David M. Brown was a U.S. Navy officer, flight surgeon, naval aviator and Space Shuttle astronaut. Born in Arlington, Virginia on April 16, 1956, Brown earned a B.S. in biology from the College of William and Mary in 1978 and a doctorate in medicine from Eastern Virginia Medical School in 1982. During his years in college, he performed in the Circus Kingdom as an unicyclist, stilt walker and acrobat. Upon completing an internship at the Medical University of South Carolina, Brown joined the Navy and finished his flight surgeon training in 1984. After a stint as director of medical services at the Navy Branch Hospital in Adak, Alaska, he was then assigned to Carrier Airwing Fifteen which deployed aboard the USS Carl Vinson in the western section of the Pacific Ocean. In 1988, Brown was selected for pilot training, the only flight surgeon chosen for this program in over ten years. Two years later, he was designated a naval aviator and ranked first in his class. Subsequently, Brown was sent for training and carrier qualification in the Grumman A-6E Intruder. In 1991, he was attached to the Naval Strike Warfare Center in Fallon, Nevada, where he served as a Strike Leader Attack Training Syllabus Instructor and a Contingency Cell Planning Officer. The following year, he was sent to serve aboard the USS Independence, flying the A-6E with squadron VA-115. In 1995, he reported to the U.S. Naval Test Pilot School as their flight surgeon. By this time, Brown was qualified in a variety of military aircraft, including the McDonnell Douglas F-18 Hornet and the Northrop T-38 Talon. All told, Brown accumulated over 2,700 hours with 1,700 in high performance military aircraft.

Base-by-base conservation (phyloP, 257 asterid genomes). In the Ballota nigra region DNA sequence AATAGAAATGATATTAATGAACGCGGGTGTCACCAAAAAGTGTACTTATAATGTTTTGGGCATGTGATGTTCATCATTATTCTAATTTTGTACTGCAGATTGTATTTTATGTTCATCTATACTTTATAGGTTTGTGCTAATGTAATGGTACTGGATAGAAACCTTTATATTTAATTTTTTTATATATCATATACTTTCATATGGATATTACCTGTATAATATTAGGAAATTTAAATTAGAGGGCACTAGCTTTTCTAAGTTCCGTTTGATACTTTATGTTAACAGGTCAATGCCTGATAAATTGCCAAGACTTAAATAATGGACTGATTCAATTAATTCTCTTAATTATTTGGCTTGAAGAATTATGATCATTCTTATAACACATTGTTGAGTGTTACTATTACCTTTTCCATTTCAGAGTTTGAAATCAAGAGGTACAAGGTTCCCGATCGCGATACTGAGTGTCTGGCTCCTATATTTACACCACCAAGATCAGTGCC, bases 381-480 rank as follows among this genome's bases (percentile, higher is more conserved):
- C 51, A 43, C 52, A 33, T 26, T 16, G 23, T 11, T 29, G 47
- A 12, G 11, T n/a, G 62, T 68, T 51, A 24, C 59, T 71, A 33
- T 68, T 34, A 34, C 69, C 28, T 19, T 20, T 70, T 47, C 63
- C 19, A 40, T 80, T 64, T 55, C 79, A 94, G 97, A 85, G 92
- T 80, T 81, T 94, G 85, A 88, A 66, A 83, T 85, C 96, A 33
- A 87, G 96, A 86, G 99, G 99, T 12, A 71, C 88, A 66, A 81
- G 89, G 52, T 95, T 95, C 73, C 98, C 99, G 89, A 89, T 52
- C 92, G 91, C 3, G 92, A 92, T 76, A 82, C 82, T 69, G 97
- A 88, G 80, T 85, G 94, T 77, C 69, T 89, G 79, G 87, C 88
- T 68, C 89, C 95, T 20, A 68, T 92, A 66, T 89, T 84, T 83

For a long time, Brown harbored a strong desire to become an astronaut. During the mid 1990s, he applied for admission into the National Aeronautics and Space Administration's (NASA) astronaut corps. In April 1996, Brown was selected as an astronaut candidate by the space agency and reported to the Johnson Space Center (JSC) in Houston, Texas later that year. By 1998, he completed his training and evaluation, and was qualified for flight assignment as a mission specialist. Initially, Brown was given the task of supporting payload development for the International Space Station (ISS), followed by an assignment on the astronaut support team responsible for Space Shuttle cockpit setup, crew strap-in, and landing recovery. Eventually, he was assigned a flight aboard Space Shuttle Columbia for the STS-107 mission. Columbia was launched from the Kennedy Space center (KSC) on January 16, 2003. This 16-day flight was dedicated to scientific research while in Earth orbit. On February 1, after the successful in-space mission and only minutes from its scheduled landing at the Kennedy Space Center (KSC), Cape Canaveral, Florida, the orbiter suffered structural failure upon reentry into the atmosphere and disintegrated over Texas and Louisiana. Brown, as well as the other six members of the STS-107 crew, was killed in the accident. Brown logged 15 days, 22 hours and 20 minutes of space flight experience.